There are so many stories about family feuds, fights and lawsuits over inheritances. Some stories have happy endings and others are tragic. This is Installment #1 in a series about situations you can identify to know when the seeds of an inheritance lawsuit may be taking root in your family garden. Today we’re looking at what looms behind Joint Ownership.
Joint ownership seems like such a fair way to deal with inheritances... You just co-own with whomever you want to inherit! It can be done with different types of assets: real estate, bank accounts, investments, cars, collections, and more; it avoids probate; it may allow another person to share in or help manage the asset while you are living and you can stay involved as well; it lets you make ownership transfer convenient after your death, both for yourself and someone else. So, what could possibly be wrong with that?
Not all joint ownerships are created equal. For inheritance for joint ownership to work out simply, you have to be sure that you establish it with the tool that will create the outcome you want. So, a quick review of Joint Ownership in Oklahoma reveals three types:
● Tenants by Entirety is used only for married couples with regard to real property, so that both parties own the entire asset together. Great—unless they split. Still, if they stay married til death do they part, the survivor owns the entire property upon filing of an affidavit of surviving joint tenant. This type of ownership does avoid probate.
● Tenants In Common is used for real estate and most often the co-owners are not married to each other. Tenants in Common parcels the asset into percentages (examples: 50/50, 60/40, 35/20/45…). Each co-owner’s share must go through probate upon the co-owner’s death (unless the decedent’s share is owned by a trust). This is very inconvenient for the surviving co-owner who also does not inherit the other co-owner’s share(s) unless the will or trust bequeaths it to that survivor. In other words, this form of ownership does not grant rights to own the decedent’s share to the surviving co-owner(s).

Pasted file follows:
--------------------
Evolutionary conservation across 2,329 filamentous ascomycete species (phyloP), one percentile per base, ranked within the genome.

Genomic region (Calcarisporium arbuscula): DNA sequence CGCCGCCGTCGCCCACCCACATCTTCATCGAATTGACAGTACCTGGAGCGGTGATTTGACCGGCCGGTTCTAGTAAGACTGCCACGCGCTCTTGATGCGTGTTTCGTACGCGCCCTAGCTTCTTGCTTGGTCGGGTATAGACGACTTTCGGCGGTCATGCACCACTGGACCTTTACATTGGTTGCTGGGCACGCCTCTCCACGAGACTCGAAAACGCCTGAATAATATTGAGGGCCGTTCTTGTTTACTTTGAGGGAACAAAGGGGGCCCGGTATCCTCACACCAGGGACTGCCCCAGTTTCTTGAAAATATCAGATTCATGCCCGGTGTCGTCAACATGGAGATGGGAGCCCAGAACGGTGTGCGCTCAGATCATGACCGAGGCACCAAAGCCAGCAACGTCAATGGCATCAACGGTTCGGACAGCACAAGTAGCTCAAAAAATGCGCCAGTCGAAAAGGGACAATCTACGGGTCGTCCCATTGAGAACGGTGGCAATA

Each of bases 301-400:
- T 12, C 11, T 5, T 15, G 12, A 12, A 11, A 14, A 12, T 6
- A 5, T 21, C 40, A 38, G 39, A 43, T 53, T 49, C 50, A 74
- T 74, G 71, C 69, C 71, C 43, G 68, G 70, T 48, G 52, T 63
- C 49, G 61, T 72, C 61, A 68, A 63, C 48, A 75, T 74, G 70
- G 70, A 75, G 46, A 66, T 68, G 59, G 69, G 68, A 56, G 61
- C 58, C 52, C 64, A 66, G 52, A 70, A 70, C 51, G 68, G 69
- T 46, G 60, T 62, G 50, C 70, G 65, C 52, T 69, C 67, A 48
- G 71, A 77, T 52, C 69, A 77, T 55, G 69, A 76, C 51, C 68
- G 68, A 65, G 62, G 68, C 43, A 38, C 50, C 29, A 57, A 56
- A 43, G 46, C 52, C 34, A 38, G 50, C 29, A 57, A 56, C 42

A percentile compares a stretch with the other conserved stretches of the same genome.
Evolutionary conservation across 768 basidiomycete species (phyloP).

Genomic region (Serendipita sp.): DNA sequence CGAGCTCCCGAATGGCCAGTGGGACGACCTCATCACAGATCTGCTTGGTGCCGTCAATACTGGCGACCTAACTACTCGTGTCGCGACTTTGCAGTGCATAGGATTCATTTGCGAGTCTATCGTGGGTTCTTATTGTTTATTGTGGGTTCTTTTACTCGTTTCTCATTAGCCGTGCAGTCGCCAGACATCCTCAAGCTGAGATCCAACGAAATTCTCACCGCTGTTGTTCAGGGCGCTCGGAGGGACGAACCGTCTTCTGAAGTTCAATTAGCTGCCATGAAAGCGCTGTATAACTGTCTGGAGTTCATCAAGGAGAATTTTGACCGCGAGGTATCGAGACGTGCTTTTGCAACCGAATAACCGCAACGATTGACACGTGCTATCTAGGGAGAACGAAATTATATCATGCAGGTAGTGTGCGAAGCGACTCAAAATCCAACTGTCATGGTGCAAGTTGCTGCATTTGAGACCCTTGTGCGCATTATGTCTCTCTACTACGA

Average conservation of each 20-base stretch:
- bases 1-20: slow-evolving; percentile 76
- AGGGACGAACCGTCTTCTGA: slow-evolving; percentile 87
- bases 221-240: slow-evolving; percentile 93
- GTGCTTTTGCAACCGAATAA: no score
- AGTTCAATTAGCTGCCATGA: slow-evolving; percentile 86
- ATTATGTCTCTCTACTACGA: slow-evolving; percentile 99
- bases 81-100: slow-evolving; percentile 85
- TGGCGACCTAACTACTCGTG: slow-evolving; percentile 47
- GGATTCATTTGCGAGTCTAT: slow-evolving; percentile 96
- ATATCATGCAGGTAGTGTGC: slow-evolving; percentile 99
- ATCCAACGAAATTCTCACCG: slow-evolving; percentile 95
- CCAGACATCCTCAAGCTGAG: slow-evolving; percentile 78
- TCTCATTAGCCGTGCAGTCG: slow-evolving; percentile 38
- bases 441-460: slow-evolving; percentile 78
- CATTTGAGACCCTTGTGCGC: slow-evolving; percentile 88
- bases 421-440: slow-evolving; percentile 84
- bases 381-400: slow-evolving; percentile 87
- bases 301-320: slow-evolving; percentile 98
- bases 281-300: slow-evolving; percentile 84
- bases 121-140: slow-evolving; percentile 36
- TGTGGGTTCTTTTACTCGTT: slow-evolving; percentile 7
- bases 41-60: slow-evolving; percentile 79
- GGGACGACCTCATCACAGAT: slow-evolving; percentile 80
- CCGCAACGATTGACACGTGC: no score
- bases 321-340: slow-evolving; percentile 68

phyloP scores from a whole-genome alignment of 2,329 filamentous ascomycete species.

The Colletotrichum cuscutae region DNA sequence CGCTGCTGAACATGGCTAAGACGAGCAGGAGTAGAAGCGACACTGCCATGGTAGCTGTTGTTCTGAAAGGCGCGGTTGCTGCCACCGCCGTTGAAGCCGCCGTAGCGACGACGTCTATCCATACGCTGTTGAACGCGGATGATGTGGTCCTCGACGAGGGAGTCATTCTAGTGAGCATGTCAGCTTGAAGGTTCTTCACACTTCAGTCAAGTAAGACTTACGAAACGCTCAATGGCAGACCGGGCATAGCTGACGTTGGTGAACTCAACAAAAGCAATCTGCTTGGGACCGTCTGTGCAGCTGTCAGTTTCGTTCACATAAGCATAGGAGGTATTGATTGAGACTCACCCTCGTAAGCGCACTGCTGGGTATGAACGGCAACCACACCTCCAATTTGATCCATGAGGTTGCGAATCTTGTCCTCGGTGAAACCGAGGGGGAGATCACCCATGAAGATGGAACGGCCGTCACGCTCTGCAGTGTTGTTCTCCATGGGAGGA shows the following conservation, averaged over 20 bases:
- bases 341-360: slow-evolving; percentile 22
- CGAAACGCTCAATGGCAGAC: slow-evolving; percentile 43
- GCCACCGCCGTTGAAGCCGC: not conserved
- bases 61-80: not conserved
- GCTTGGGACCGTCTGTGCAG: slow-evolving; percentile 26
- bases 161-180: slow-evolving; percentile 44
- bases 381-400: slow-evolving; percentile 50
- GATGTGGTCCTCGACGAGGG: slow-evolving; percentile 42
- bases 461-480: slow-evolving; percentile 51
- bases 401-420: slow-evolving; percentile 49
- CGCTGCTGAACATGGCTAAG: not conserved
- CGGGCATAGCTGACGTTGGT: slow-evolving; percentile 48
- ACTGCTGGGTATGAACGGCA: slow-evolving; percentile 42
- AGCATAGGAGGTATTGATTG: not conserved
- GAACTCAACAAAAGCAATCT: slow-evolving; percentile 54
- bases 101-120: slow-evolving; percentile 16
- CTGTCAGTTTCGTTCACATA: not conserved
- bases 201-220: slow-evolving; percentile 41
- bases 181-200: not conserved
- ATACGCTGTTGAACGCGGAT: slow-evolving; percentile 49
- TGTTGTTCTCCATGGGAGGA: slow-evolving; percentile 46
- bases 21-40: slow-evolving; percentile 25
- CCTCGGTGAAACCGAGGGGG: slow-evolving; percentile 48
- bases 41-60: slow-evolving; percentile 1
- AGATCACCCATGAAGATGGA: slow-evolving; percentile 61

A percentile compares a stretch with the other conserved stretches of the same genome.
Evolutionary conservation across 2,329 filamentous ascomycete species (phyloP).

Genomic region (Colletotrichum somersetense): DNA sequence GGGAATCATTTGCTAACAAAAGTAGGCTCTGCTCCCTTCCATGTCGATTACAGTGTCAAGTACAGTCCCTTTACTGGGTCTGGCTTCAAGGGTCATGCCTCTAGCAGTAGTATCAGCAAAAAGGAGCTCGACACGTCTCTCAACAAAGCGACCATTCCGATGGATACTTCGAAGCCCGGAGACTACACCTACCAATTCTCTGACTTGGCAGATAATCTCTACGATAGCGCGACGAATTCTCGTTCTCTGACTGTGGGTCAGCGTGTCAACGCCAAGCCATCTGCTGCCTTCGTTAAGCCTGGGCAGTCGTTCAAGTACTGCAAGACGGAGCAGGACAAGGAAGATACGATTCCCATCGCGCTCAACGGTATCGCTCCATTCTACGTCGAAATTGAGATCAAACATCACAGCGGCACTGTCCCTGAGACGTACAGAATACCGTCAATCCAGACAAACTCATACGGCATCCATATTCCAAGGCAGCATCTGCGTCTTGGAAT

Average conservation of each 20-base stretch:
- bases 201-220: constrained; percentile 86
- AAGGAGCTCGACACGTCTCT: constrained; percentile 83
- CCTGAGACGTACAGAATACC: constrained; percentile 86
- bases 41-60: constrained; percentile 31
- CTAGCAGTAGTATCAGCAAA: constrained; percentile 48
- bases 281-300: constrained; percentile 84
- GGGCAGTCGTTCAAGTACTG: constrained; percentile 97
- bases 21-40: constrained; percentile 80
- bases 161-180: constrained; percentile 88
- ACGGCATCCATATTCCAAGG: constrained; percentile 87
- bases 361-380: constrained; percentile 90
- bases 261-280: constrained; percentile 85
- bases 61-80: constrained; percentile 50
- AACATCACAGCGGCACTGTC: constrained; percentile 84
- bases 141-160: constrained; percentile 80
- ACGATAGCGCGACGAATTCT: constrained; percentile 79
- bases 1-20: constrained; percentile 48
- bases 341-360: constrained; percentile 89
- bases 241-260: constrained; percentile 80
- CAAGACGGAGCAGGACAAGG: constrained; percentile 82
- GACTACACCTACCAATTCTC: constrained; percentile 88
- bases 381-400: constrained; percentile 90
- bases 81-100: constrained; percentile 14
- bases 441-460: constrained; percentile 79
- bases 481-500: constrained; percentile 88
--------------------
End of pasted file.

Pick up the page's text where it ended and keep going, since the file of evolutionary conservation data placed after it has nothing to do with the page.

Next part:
● Joint Tenants With Rights Of Survivorship is used most often to avoid probate, so that when one owner dies the other(s) simply become the owners. This is used with real estate, bank accounts, cds, and other assets. No one has a percentage. Everyone owns the full asset, together, until all other owners have died. When one owner dies, if the asset is real estate, the remaining owner(s) file an affidavit of surviving joint tenant(s) with the Deeds office and become the full owners. If it is some other type of property, the surviving joint tenants either provide the institution with the death certificate of the decedent or otherwise take control of the property. The last remaining tenant gets the whole enchilada – 100%. I call this the “Last Person Standing” tool.
Those are the basics. A skilled estate attorney can help you define what you have or what you want to set up for your heirs. “So?” you are repeating. “What’s the problem?” Well, let’s go out into the garden and turn over a few rocks.